When business entrepreneurs want to start a new business, one of the first questions they must grapple with is State of Incorporation. Generally, the decision is between the state where the entrepreneur lives and works or Delaware. Determining what state in which to form a business requires consideration of several factors, that include:
Physical Location of the Business and Employees
All businesses, regardless of industry, business model or nature, must have a physical presence within at least one state. Logically, that physical presence is in the state where the business activity occurs. Without the other options contemplated below, the decision as to where to incorporate would end with physical location.
If the business is an e-commerce business or a service business where the service provider can provide the services from any physical location, the physical location of the business would be the state of residence of the founder or primary service provider.
Income, Corporate and Franchise Tax Issues
When selecting an entity form, federal taxation considerations dominate the decision (LLC, S-Corp or C-Corp). When selecting a state of incorporation may also be dictated by state “taxation” concerns. When deciding in which state to incorporate a business, state personal income and corporate tax as well as the franchise tax rates and systems need to be considered. For instance, some states do not tax personal income, which may be advantageous to limited liability company members or S corporation shareholders if they can meet the residency requirements of that state. Some states have low or no franchise tax (annual fee paid to the state of incorporation for being an entity formed in that state) while some states have high franchise taxes (Delaware franchise taxes are generally higher). States also differ on corporate tax rates as well. All of these items need to be considered when thinking about state of incorporation.
The financing needs and capital raising plans for a new enterprise impact both the form of entity selected as well as the state of incorporation. This is the critical issue that drives incorporation decisions for me.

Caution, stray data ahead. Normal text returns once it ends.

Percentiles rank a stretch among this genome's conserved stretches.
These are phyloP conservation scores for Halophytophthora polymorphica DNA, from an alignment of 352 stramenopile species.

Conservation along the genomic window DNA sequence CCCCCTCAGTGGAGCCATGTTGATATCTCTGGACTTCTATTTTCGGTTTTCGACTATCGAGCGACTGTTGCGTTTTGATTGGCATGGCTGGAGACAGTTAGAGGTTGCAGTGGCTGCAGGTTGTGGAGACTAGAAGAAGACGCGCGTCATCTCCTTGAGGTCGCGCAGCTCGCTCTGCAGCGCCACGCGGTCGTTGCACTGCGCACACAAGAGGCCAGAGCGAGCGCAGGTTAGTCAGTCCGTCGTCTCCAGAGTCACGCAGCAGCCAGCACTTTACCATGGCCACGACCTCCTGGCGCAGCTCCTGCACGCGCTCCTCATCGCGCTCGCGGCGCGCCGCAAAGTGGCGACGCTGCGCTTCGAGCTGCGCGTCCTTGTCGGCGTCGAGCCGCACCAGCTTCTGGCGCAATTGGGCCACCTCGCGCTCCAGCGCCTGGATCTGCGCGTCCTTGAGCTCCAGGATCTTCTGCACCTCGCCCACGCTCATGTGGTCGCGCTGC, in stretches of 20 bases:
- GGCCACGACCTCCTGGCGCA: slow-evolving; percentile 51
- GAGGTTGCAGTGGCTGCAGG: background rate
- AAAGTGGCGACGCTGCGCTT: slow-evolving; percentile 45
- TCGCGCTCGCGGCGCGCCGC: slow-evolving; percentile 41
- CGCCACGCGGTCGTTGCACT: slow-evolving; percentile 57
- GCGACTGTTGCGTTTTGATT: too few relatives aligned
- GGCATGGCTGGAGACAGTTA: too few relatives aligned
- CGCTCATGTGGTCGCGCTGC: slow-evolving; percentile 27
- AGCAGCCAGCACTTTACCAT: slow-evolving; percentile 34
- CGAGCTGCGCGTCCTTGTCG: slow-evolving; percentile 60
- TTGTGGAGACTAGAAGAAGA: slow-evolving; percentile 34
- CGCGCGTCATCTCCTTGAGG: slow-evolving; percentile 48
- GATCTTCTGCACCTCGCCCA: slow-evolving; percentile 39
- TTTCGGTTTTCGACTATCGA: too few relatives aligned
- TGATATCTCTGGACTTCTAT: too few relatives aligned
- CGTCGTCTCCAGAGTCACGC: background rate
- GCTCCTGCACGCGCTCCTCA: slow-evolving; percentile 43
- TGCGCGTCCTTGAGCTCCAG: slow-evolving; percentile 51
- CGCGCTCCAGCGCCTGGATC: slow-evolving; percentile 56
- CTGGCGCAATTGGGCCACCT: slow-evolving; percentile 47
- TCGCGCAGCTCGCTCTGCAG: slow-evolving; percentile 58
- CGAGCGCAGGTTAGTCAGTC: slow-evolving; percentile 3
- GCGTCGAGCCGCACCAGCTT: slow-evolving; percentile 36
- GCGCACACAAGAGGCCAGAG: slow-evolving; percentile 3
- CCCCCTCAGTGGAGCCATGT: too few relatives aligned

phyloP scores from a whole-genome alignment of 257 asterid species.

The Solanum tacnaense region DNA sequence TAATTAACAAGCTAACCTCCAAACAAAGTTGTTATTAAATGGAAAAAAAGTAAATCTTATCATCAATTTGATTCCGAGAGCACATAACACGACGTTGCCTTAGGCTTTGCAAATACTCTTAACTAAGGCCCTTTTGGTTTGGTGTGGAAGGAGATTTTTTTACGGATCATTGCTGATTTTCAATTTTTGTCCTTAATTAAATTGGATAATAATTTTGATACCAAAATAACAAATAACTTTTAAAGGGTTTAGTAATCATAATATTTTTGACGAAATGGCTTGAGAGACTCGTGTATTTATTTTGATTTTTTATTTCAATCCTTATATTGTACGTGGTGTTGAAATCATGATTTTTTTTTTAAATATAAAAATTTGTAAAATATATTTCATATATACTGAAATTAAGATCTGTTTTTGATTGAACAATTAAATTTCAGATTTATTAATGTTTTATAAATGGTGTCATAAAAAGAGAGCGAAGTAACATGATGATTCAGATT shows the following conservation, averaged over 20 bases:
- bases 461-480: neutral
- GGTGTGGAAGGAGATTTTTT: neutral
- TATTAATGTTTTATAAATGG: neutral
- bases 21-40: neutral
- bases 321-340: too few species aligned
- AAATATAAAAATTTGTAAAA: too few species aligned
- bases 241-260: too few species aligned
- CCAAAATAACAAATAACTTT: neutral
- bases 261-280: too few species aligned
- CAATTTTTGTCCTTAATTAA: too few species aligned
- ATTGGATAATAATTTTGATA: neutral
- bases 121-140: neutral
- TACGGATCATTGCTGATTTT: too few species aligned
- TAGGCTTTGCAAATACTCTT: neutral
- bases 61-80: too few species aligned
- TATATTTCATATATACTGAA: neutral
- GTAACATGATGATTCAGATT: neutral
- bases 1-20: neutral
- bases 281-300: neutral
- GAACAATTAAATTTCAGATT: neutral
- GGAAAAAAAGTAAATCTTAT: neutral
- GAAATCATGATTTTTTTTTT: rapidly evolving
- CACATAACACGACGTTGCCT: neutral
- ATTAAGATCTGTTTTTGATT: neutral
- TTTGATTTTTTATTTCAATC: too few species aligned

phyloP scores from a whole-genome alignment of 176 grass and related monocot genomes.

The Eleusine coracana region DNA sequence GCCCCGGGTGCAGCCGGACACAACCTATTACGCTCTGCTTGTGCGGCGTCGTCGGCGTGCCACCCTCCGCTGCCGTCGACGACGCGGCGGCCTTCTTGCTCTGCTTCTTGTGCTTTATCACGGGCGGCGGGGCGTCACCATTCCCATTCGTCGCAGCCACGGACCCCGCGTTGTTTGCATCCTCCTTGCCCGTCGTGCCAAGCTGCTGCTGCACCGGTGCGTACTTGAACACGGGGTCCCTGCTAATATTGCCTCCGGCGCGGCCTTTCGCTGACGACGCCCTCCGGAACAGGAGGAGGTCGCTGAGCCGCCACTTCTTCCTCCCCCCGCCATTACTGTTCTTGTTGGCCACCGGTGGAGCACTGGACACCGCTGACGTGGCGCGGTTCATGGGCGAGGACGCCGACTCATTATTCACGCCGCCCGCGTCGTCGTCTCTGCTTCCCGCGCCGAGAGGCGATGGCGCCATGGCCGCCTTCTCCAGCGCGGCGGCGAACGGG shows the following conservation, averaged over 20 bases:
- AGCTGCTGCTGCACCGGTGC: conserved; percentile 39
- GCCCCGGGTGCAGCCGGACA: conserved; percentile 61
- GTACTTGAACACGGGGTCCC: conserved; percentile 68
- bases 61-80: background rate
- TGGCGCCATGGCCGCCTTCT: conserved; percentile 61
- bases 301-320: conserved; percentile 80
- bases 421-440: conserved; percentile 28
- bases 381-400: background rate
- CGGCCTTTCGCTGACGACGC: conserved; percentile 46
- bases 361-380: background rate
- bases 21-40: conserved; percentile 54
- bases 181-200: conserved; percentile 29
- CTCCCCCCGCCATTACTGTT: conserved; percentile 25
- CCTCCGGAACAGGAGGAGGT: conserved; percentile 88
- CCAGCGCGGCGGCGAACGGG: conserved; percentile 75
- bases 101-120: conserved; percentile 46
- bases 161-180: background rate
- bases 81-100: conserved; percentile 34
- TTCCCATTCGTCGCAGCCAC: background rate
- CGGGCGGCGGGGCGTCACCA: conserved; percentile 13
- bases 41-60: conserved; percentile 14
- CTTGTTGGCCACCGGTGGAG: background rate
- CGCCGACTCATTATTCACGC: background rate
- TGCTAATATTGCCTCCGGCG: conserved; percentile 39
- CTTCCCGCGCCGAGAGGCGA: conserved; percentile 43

Business enterprises funded by sophisticated outside investors, such as accredited investors, angel investors, private equity firms or venture capitalist, or “public” companies are typically incorporated under Delaware law. This state dominates for incorporations because (1) most investors are comfortable with Delaware corporate law, (2) Delaware corporate law is management and majority stockholder “friendly” (or minority stockholder “unfriendly”), and (3) Delaware has the most developed body of case law in the United States when it comes to business entities. Generally, if there will be investors who reside in multiple states or regions, Delaware is also a natural choice.
Business enterprises who finance operations through either revenue from operations or bank financing do not necessarily need to consider outside investors’ needs or desires with respect to state of incorporation. Closely-held businesses or corporations that elect to be taxed as S-Corporations should generally select the state where the business activities are located for the state of formation.
For almost 20 years Kim Lowe has lawyered from the trenches. Kim lawyers from experience, using her knowledge of the law and understanding of how both for-profit and nonprofit business enterprises operate.